What Can Plants Filter Out?
According to NASA research, the most prevalent, dangerous chemicals inside households include trichloroethylene, formaldehyde, benzene, xylene, and ammonia. For example, paints and varnishes contain trichloroethylene, paper bags and synthetic textiles contain formaldehyde, and benzene is in cigarette smoke. Moreover, ammonia is present in window cleaners and floor waxes, and xylene is generated in automobile exhausts.
When present in large quantities, these five pollutants can harm the liver and kidneys and induce nausea, headaches, nose, mouth, and throat discomfort. The NASA investigation revealed that some plants could lower indoor levels of all five of these contaminants. Here are some houseplants that can help your home’s air quality.
This low-maintenance perennial vine is excellent in reducing airborne benzene. It’s beautiful, yet it makes the ideal air purifier for any room in your house, especially the bathroom. The charming ivy plant can also assist in the removal of mold in the home.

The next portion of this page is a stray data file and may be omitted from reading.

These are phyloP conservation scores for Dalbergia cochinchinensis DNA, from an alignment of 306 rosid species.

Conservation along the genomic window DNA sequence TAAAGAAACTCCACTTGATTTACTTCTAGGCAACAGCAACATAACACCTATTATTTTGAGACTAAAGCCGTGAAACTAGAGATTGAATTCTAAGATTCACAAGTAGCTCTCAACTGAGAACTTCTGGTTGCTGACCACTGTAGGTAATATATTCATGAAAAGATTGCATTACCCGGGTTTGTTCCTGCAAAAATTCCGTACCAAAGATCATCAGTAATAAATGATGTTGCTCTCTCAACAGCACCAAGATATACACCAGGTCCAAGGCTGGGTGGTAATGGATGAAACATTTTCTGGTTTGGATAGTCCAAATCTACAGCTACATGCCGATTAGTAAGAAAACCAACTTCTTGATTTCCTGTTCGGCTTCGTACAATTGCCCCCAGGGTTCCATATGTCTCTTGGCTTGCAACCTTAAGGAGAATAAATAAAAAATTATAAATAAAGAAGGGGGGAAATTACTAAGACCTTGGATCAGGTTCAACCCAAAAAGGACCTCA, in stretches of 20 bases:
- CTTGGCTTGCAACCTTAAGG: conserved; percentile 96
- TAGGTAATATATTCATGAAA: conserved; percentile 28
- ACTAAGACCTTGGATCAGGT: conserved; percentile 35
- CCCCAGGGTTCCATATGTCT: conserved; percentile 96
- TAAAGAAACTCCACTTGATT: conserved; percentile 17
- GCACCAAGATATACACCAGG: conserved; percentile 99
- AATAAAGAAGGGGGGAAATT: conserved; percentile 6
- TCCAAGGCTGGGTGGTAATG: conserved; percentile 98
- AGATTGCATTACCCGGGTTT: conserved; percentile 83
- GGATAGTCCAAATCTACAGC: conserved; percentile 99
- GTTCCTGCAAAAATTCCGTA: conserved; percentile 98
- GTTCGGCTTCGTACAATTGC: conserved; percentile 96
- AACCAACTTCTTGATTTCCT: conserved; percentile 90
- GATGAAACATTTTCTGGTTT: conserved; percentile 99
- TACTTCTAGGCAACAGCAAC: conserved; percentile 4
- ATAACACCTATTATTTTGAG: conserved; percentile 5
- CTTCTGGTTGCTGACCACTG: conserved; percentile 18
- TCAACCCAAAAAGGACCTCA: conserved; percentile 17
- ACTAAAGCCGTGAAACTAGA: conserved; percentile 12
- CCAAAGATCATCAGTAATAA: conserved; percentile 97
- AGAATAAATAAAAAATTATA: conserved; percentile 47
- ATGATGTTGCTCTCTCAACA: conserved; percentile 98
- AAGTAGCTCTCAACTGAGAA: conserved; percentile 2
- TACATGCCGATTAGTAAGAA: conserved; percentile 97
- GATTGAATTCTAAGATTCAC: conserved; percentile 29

Peace lilies are known for their capacity to combat harmful chemicals like formaldehyde and carbon monoxide. They are also very low maintenance and even droop when they need watering. It’s crucial to wash your hands after handling the plant since they can be slightly poisonous to both people and animals.
Philodendrons appear in a range of forms, sizes, and colors. These plants, also known as “Xanadu,” adapt to most houses with medium to bright indirect light. According to researchers, they eliminate indoor pollutants, including formaldehyde, which may be found in carpets and cleaning supplies.
Mass Cane/Corn Plant
The mass cane/corn plant, known for its gorgeous foliage that ranges in color from green to yellow, is one of the most well-liked types of dracaenas. Furthermore, it has been shown to assist in removing formaldehyde from the air. They may be cultivated as shrubs but also have beautiful tree forms.